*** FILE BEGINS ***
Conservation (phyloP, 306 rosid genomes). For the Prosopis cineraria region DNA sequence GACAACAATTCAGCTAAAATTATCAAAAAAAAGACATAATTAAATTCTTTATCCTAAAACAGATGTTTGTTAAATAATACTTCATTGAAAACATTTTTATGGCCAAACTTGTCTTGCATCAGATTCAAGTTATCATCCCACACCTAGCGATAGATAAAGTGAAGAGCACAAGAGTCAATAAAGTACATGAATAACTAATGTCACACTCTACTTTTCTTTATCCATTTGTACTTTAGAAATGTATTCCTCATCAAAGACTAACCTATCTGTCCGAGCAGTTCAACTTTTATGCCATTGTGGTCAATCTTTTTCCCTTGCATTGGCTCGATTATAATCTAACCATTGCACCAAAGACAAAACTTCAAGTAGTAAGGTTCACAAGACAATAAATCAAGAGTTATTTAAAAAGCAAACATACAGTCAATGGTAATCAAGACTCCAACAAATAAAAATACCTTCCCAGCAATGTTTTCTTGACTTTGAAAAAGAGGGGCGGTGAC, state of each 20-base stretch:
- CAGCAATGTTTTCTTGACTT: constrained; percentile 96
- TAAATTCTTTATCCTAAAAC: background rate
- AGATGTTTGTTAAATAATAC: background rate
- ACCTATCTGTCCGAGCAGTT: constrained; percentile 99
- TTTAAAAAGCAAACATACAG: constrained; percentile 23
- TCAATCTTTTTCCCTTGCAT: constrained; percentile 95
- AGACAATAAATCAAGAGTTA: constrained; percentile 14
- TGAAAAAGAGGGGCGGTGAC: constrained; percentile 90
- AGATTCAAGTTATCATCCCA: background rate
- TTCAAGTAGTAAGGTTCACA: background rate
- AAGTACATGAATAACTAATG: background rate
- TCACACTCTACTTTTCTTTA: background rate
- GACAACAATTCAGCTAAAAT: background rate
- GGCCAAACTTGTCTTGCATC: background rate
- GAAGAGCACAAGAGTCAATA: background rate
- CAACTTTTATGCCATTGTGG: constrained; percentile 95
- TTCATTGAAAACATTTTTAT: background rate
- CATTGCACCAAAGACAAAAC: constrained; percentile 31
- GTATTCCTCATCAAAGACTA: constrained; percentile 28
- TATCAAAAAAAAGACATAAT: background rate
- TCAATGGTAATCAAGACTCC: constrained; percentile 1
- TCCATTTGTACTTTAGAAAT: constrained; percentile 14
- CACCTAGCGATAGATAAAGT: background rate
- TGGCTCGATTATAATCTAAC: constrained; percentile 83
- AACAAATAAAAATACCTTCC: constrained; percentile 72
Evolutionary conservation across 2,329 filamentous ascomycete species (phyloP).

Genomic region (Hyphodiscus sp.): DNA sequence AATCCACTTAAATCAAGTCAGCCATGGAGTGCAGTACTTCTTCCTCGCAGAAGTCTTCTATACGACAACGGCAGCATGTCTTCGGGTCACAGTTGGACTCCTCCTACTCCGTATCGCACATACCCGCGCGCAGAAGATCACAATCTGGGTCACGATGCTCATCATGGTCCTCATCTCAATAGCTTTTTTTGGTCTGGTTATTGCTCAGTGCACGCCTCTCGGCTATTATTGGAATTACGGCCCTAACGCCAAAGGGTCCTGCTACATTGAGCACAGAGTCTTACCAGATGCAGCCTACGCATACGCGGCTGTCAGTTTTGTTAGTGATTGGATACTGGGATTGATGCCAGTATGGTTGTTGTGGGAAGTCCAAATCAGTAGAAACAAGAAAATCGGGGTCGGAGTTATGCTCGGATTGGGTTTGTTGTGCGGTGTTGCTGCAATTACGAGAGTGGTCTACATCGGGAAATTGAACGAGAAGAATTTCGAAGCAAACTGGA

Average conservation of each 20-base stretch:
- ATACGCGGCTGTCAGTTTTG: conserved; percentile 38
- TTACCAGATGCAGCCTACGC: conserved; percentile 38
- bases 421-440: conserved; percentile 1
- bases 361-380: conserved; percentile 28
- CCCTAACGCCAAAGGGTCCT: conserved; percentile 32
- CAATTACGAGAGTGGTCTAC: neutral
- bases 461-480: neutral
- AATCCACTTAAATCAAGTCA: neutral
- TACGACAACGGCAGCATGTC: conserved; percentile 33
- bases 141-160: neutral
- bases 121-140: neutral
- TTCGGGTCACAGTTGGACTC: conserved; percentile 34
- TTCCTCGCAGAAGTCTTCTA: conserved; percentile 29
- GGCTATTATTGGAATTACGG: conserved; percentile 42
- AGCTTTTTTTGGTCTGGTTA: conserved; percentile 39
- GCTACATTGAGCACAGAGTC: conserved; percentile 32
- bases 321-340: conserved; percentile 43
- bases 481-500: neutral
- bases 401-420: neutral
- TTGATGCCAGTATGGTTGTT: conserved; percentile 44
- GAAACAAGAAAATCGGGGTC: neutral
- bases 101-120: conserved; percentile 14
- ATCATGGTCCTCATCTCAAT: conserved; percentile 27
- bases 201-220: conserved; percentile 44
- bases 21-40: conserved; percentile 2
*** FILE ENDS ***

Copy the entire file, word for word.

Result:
Conservation (phyloP, 306 rosid genomes). For the Prosopis cineraria region DNA sequence GACAACAATTCAGCTAAAATTATCAAAAAAAAGACATAATTAAATTCTTTATCCTAAAACAGATGTTTGTTAAATAATACTTCATTGAAAACATTTTTATGGCCAAACTTGTCTTGCATCAGATTCAAGTTATCATCCCACACCTAGCGATAGATAAAGTGAAGAGCACAAGAGTCAATAAAGTACATGAATAACTAATGTCACACTCTACTTTTCTTTATCCATTTGTACTTTAGAAATGTATTCCTCATCAAAGACTAACCTATCTGTCCGAGCAGTTCAACTTTTATGCCATTGTGGTCAATCTTTTTCCCTTGCATTGGCTCGATTATAATCTAACCATTGCACCAAAGACAAAACTTCAAGTAGTAAGGTTCACAAGACAATAAATCAAGAGTTATTTAAAAAGCAAACATACAGTCAATGGTAATCAAGACTCCAACAAATAAAAATACCTTCCCAGCAATGTTTTCTTGACTTTGAAAAAGAGGGGCGGTGAC, state of each 20-base stretch:
- CAGCAATGTTTTCTTGACTT: constrained; percentile 96
- TAAATTCTTTATCCTAAAAC: background rate
- AGATGTTTGTTAAATAATAC: background rate
- ACCTATCTGTCCGAGCAGTT: constrained; percentile 99
- TTTAAAAAGCAAACATACAG: constrained; percentile 23
- TCAATCTTTTTCCCTTGCAT: constrained; percentile 95
- AGACAATAAATCAAGAGTTA: constrained; percentile 14
- TGAAAAAGAGGGGCGGTGAC: constrained; percentile 90
- AGATTCAAGTTATCATCCCA: background rate
- TTCAAGTAGTAAGGTTCACA: background rate
- AAGTACATGAATAACTAATG: background rate
- TCACACTCTACTTTTCTTTA: background rate
- GACAACAATTCAGCTAAAAT: background rate
- GGCCAAACTTGTCTTGCATC: background rate
- GAAGAGCACAAGAGTCAATA: background rate
- CAACTTTTATGCCATTGTGG: constrained; percentile 95
- TTCATTGAAAACATTTTTAT: background rate
- CATTGCACCAAAGACAAAAC: constrained; percentile 31
- GTATTCCTCATCAAAGACTA: constrained; percentile 28
- TATCAAAAAAAAGACATAAT: background rate
- TCAATGGTAATCAAGACTCC: constrained; percentile 1
- TCCATTTGTACTTTAGAAAT: constrained; percentile 14
- CACCTAGCGATAGATAAAGT: background rate
- TGGCTCGATTATAATCTAAC: constrained; percentile 83
- AACAAATAAAAATACCTTCC: constrained; percentile 72
Evolutionary conservation across 2,329 filamentous ascomycete species (phyloP).

Genomic region (Hyphodiscus sp.): DNA sequence AATCCACTTAAATCAAGTCAGCCATGGAGTGCAGTACTTCTTCCTCGCAGAAGTCTTCTATACGACAACGGCAGCATGTCTTCGGGTCACAGTTGGACTCCTCCTACTCCGTATCGCACATACCCGCGCGCAGAAGATCACAATCTGGGTCACGATGCTCATCATGGTCCTCATCTCAATAGCTTTTTTTGGTCTGGTTATTGCTCAGTGCACGCCTCTCGGCTATTATTGGAATTACGGCCCTAACGCCAAAGGGTCCTGCTACATTGAGCACAGAGTCTTACCAGATGCAGCCTACGCATACGCGGCTGTCAGTTTTGTTAGTGATTGGATACTGGGATTGATGCCAGTATGGTTGTTGTGGGAAGTCCAAATCAGTAGAAACAAGAAAATCGGGGTCGGAGTTATGCTCGGATTGGGTTTGTTGTGCGGTGTTGCTGCAATTACGAGAGTGGTCTACATCGGGAAATTGAACGAGAAGAATTTCGAAGCAAACTGGA

Average conservation of each 20-base stretch:
- ATACGCGGCTGTCAGTTTTG: conserved; percentile 38
- TTACCAGATGCAGCCTACGC: conserved; percentile 38
- bases 421-440: conserved; percentile 1
- bases 361-380: conserved; percentile 28
- CCCTAACGCCAAAGGGTCCT: conserved; percentile 32
- CAATTACGAGAGTGGTCTAC: neutral
- bases 461-480: neutral
- AATCCACTTAAATCAAGTCA: neutral
- TACGACAACGGCAGCATGTC: conserved; percentile 33
- bases 141-160: neutral
- bases 121-140: neutral
- TTCGGGTCACAGTTGGACTC: conserved; percentile 34
- TTCCTCGCAGAAGTCTTCTA: conserved; percentile 29
- GGCTATTATTGGAATTACGG: conserved; percentile 42
- AGCTTTTTTTGGTCTGGTTA: conserved; percentile 39
- GCTACATTGAGCACAGAGTC: conserved; percentile 32
- bases 321-340: conserved; percentile 43
- bases 481-500: neutral
- bases 401-420: neutral
- TTGATGCCAGTATGGTTGTT: conserved; percentile 44
- GAAACAAGAAAATCGGGGTC: neutral
- bases 101-120: conserved; percentile 14
- ATCATGGTCCTCATCTCAAT: conserved; percentile 27
- bases 201-220: conserved; percentile 44
- bases 21-40: conserved; percentile 2